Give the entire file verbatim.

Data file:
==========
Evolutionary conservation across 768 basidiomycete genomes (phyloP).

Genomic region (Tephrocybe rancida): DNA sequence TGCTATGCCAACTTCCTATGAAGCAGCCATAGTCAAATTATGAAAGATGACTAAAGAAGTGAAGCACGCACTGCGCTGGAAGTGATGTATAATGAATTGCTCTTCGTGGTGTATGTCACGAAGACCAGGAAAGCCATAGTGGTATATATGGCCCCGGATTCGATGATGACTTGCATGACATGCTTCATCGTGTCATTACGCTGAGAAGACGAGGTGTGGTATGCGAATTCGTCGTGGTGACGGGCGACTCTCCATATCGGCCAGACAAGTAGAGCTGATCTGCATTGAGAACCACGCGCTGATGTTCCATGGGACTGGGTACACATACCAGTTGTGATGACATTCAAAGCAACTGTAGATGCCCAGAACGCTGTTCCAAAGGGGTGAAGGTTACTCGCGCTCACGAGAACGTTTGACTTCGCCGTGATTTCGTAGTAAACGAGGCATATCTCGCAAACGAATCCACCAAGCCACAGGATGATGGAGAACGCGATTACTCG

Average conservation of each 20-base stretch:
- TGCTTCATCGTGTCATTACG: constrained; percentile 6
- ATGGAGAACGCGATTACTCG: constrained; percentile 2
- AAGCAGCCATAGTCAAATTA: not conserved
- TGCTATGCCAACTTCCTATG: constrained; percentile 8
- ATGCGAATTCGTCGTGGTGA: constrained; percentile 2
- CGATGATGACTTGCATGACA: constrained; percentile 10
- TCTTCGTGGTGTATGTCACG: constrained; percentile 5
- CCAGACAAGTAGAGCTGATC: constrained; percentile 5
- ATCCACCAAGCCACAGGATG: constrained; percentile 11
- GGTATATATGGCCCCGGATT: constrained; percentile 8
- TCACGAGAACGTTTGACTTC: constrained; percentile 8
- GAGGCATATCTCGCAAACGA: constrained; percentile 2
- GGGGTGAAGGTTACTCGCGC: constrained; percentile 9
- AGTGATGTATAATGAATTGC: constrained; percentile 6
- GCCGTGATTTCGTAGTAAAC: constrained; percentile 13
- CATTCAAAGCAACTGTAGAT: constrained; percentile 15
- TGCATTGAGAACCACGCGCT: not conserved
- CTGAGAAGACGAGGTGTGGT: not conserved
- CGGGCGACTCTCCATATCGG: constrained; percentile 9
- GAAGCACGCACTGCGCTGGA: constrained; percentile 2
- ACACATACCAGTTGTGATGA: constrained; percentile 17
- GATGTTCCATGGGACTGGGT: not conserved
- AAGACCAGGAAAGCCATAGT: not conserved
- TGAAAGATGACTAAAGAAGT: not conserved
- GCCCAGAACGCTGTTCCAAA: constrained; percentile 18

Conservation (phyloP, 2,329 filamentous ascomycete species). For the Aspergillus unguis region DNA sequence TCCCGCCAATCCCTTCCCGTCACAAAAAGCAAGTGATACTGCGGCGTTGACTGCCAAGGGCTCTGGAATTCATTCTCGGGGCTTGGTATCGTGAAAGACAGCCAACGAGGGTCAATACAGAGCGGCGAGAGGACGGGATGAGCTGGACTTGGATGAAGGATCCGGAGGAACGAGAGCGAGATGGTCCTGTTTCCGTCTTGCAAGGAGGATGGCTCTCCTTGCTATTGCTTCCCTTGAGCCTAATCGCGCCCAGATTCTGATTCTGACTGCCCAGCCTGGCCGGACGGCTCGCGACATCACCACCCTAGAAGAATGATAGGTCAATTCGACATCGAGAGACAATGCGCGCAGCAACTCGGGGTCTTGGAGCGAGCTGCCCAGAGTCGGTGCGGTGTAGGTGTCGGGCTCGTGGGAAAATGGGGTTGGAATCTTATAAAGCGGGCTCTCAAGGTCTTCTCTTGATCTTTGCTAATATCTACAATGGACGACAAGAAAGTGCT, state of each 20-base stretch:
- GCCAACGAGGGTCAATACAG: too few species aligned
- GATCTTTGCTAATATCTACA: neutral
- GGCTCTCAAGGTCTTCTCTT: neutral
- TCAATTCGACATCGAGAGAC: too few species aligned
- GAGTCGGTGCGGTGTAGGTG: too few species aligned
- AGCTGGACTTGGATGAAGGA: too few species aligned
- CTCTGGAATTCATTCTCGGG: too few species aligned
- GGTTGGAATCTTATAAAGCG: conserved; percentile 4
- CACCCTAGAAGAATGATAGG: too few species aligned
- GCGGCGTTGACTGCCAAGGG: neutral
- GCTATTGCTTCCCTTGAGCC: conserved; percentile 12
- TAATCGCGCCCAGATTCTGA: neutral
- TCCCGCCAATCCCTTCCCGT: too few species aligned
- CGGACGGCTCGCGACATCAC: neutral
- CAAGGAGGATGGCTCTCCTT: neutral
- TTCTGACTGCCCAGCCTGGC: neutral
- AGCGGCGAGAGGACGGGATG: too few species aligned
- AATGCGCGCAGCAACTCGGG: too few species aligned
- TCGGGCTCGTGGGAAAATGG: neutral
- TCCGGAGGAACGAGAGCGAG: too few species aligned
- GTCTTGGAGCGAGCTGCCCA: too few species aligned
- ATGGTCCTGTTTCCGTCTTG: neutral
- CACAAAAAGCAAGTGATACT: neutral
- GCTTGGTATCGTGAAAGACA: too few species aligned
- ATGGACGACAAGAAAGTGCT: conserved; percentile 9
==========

Evolutionary conservation across 768 basidiomycete genomes (phyloP).

Genomic region (Tephrocybe rancida): DNA sequence TGCTATGCCAACTTCCTATGAAGCAGCCATAGTCAAATTATGAAAGATGACTAAAGAAGTGAAGCACGCACTGCGCTGGAAGTGATGTATAATGAATTGCTCTTCGTGGTGTATGTCACGAAGACCAGGAAAGCCATAGTGGTATATATGGCCCCGGATTCGATGATGACTTGCATGACATGCTTCATCGTGTCATTACGCTGAGAAGACGAGGTGTGGTATGCGAATTCGTCGTGGTGACGGGCGACTCTCCATATCGGCCAGACAAGTAGAGCTGATCTGCATTGAGAACCACGCGCTGATGTTCCATGGGACTGGGTACACATACCAGTTGTGATGACATTCAAAGCAACTGTAGATGCCCAGAACGCTGTTCCAAAGGGGTGAAGGTTACTCGCGCTCACGAGAACGTTTGACTTCGCCGTGATTTCGTAGTAAACGAGGCATATCTCGCAAACGAATCCACCAAGCCACAGGATGATGGAGAACGCGATTACTCG

Average conservation of each 20-base stretch:
- TGCTTCATCGTGTCATTACG: constrained; percentile 6
- ATGGAGAACGCGATTACTCG: constrained; percentile 2
- AAGCAGCCATAGTCAAATTA: not conserved
- TGCTATGCCAACTTCCTATG: constrained; percentile 8
- ATGCGAATTCGTCGTGGTGA: constrained; percentile 2
- CGATGATGACTTGCATGACA: constrained; percentile 10
- TCTTCGTGGTGTATGTCACG: constrained; percentile 5
- CCAGACAAGTAGAGCTGATC: constrained; percentile 5
- ATCCACCAAGCCACAGGATG: constrained; percentile 11
- GGTATATATGGCCCCGGATT: constrained; percentile 8
- TCACGAGAACGTTTGACTTC: constrained; percentile 8
- GAGGCATATCTCGCAAACGA: constrained; percentile 2
- GGGGTGAAGGTTACTCGCGC: constrained; percentile 9
- AGTGATGTATAATGAATTGC: constrained; percentile 6
- GCCGTGATTTCGTAGTAAAC: constrained; percentile 13
- CATTCAAAGCAACTGTAGAT: constrained; percentile 15
- TGCATTGAGAACCACGCGCT: not conserved
- CTGAGAAGACGAGGTGTGGT: not conserved
- CGGGCGACTCTCCATATCGG: constrained; percentile 9
- GAAGCACGCACTGCGCTGGA: constrained; percentile 2
- ACACATACCAGTTGTGATGA: constrained; percentile 17
- GATGTTCCATGGGACTGGGT: not conserved
- AAGACCAGGAAAGCCATAGT: not conserved
- TGAAAGATGACTAAAGAAGT: not conserved
- GCCCAGAACGCTGTTCCAAA: constrained; percentile 18

Conservation (phyloP, 2,329 filamentous ascomycete species). For the Aspergillus unguis region DNA sequence TCCCGCCAATCCCTTCCCGTCACAAAAAGCAAGTGATACTGCGGCGTTGACTGCCAAGGGCTCTGGAATTCATTCTCGGGGCTTGGTATCGTGAAAGACAGCCAACGAGGGTCAATACAGAGCGGCGAGAGGACGGGATGAGCTGGACTTGGATGAAGGATCCGGAGGAACGAGAGCGAGATGGTCCTGTTTCCGTCTTGCAAGGAGGATGGCTCTCCTTGCTATTGCTTCCCTTGAGCCTAATCGCGCCCAGATTCTGATTCTGACTGCCCAGCCTGGCCGGACGGCTCGCGACATCACCACCCTAGAAGAATGATAGGTCAATTCGACATCGAGAGACAATGCGCGCAGCAACTCGGGGTCTTGGAGCGAGCTGCCCAGAGTCGGTGCGGTGTAGGTGTCGGGCTCGTGGGAAAATGGGGTTGGAATCTTATAAAGCGGGCTCTCAAGGTCTTCTCTTGATCTTTGCTAATATCTACAATGGACGACAAGAAAGTGCT, state of each 20-base stretch:
- GCCAACGAGGGTCAATACAG: too few species aligned
- GATCTTTGCTAATATCTACA: neutral
- GGCTCTCAAGGTCTTCTCTT: neutral
- TCAATTCGACATCGAGAGAC: too few species aligned
- GAGTCGGTGCGGTGTAGGTG: too few species aligned
- AGCTGGACTTGGATGAAGGA: too few species aligned
- CTCTGGAATTCATTCTCGGG: too few species aligned
- GGTTGGAATCTTATAAAGCG: conserved; percentile 4
- CACCCTAGAAGAATGATAGG: too few species aligned
- GCGGCGTTGACTGCCAAGGG: neutral
- GCTATTGCTTCCCTTGAGCC: conserved; percentile 12
- TAATCGCGCCCAGATTCTGA: neutral
- TCCCGCCAATCCCTTCCCGT: too few species aligned
- CGGACGGCTCGCGACATCAC: neutral
- CAAGGAGGATGGCTCTCCTT: neutral
- TTCTGACTGCCCAGCCTGGC: neutral
- AGCGGCGAGAGGACGGGATG: too few species aligned
- AATGCGCGCAGCAACTCGGG: too few species aligned
- TCGGGCTCGTGGGAAAATGG: neutral
- TCCGGAGGAACGAGAGCGAG: too few species aligned
- GTCTTGGAGCGAGCTGCCCA: too few species aligned
- ATGGTCCTGTTTCCGTCTTG: neutral
- CACAAAAAGCAAGTGATACT: neutral
- GCTTGGTATCGTGAAAGACA: too few species aligned
- ATGGACGACAAGAAAGTGCT: conserved; percentile 9